Some niche houses such as Serge Lutens provide the owners of their illustrious perfumes with the option of dab cap or spray, which as every perfume lover knows, alters the dosage and precise proportion of the perfumed composition as it touches the skin and thus its smell. The difference might be subtle, but the true scent freak learns which format of the fragrance he prefers. A dab can be more intimate, a spray more exciting and decadent. It’s just a matter of choice.



When buying vintage perfume, though, the difference between a vaporisateur and a screw-on bottle can be astronomical. Over my years of bargain vintage collecting I have come to realize that for some reason (and I don’t understand the chemistry behind it), many so called ‘natural sprays’ of vintage classics simply don’t stand the test of time and so I never buy them. I could come across parfums of Calèche, Arpège, Infini, N°I9 or any other such beauties at heart stopping prices, but discovering they are in spray form, leave them coldly on the shelf. There is just no point. I buy them for the perfume, but there is something inside the scent (some kind of preservative?) that turns the smell and makes it unwearable. I can smell the fixative, I can smell the gas inside (for some reason this doesn’t seem to be true of Guerlain, in which case the parfums de toilette of Mitsouko, Chamade and so on are by far the most pristine and beautiful renditions of those perfumes that I own).



In terms of disastrous design, though, nothing beat Monsieur Rochas. Jesus Christ. My first bottle of this scent (a kind of tauter Hermès Equipage, made by the same perfumer) had a spray that well, just kept on spraying. As in, you pressed the nozzle, the metal connecting it got locked down, and you simply could not stop it, as though the scent were throwing some kind of self-destructive tizzy and were determined to not let you use it.


Coming across a dirt cheap, huge full bottle of the same scent the other day on my usual rounds I snapped it up thinking it would make a very refined and elegant scent for my other half. I get home. Press play, and…..WHOAH we are talking tantrum. One bloody press down of the ridiculously delicate vaporisateur and we are talking champagne bottle. I0,9, 8, 7…… lift off.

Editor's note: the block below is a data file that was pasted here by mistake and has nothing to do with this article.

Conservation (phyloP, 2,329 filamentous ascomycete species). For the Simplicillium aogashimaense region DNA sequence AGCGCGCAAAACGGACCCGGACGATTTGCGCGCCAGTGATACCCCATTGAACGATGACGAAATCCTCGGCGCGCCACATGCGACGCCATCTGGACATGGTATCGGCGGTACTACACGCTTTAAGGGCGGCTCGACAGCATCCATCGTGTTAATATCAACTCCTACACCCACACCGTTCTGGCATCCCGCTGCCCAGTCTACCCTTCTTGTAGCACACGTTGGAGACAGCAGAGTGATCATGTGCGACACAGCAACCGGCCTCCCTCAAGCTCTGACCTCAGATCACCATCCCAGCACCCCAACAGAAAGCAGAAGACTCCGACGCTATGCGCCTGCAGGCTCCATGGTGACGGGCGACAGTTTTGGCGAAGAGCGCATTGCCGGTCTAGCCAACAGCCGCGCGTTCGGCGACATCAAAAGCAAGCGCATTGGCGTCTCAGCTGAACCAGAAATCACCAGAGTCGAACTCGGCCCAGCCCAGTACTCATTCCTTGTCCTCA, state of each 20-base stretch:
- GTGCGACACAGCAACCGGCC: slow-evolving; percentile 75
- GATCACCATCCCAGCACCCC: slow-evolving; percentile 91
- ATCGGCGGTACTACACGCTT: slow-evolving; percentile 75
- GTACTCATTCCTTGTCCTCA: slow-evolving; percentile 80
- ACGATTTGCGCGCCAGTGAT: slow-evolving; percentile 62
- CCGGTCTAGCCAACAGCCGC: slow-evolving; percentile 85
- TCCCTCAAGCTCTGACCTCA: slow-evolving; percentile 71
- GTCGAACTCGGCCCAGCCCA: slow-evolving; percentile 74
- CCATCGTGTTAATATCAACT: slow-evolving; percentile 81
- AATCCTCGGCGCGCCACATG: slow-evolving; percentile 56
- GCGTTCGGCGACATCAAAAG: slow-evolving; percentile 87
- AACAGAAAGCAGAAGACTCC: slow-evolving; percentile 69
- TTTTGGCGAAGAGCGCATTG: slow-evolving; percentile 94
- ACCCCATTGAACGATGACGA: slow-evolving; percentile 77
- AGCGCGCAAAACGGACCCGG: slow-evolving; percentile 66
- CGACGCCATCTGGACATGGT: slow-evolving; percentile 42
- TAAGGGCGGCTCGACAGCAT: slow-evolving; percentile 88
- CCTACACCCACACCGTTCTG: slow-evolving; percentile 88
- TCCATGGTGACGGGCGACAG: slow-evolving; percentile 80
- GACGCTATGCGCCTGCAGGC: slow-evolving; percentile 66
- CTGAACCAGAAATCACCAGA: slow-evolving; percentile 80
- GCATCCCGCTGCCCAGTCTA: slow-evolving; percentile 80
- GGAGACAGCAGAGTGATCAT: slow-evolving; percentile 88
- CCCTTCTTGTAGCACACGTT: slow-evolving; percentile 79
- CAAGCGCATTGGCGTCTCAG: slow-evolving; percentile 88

Fizzing, the nozzle shut down (AGAIN? I couldn’t believe my eyes or nose) as it hissed like a bitch and proceeded to empty out a third of its contents, me on the sidelines helplessly watching and shouting at it and swearing no that’s it: no more of these cruddy old sprays from now on, dear friend, I’m a-dabbin’.






Filed under Flowers


  1. The same happened to me with Caleche. I discovered a tiny tear in the tube. Can I sift the perfume out via those little plastic perfume seaves? It’s more a bubbling noise, like small soap buds trying to blow themselves up And muttering darkly beneath the golden press button, as there was, alas, no cap included.
    I check the bottle like a vintage whisky, put markings on the bottle, but can the scent itself evaporate?

    • I am not sure, but I wish I had put this up earlier, as I truly do think that when you hunt for vintages you should not get vaporisateurs. The difference between a Caleche spray and a perfectly preserved boxed bottle is phenomenal. You simply aren’t smelling the real thing (if we are talking about the parfum. I have found the parfum de toilette and eau de toilette to be ok.)

  2. You just had me burst out in a fit of laughter. “As though the scent were throwing some kind of self destructive tizzy” absolutely priceless!
    But oh so true, I have to admit. My vintage bottle of Complice de Coty, from the 70’s, does the same thing. What I have learnt is that when you depress the spray head, keep your finger to the side of it and try to push it back up after the amount you want has been sprayed.
    I also am too familiar with the off smell emitted by the propellant gas that was added to some of these sprays also. My beatiful Farouche suffers from this problem. It has a smell that us rather off upon application, which takes a while to wear off, which detracts from the experience.
    I wish we could just always find pristine bottles of sealed extrait. In our perfect world.

    • I know the Farouche spray you mean and don’t think the Nina Ricci sprays last very well either, although once the gassy miasma disappears and then almost celery like smell has gone they usually finally bloom.

  3. Lilybelle

    I am so with you. Good to know about the vintage Guerlains.

  4. Nancysg

    My daughter bought a vintage bottle of Cabochard and had it shipped to me. I had to give it a try before handing it over to her. What I didn’t expect was the prolonged spray I received from the aerolized bottle! I didn’t know that perfume was even sold as an aerosol. Thank goodness there was not a problem with a sticky cap or the whole purchase would have gone up in fragrance smoke.

  5. I have had that experience more times than I would like to remember. Not just with vintage but also with newer perfumes. I presume the sprayer mechanisms are not always precise or that workable…and become”sprays gone wild”. I do find it quite cool that Serge Lutens gives us the choice and sends the scent with a screw cap, but also the extra spray top.

    • ‘Sprays gone wild’: perfect. The Monsieur Rochas has to be seen to be believed, though. It literally just locks down and then sprays itself out in a pressurized hissy fit. If it were a person I would slap it across the face and tell him to get a hold of himself.

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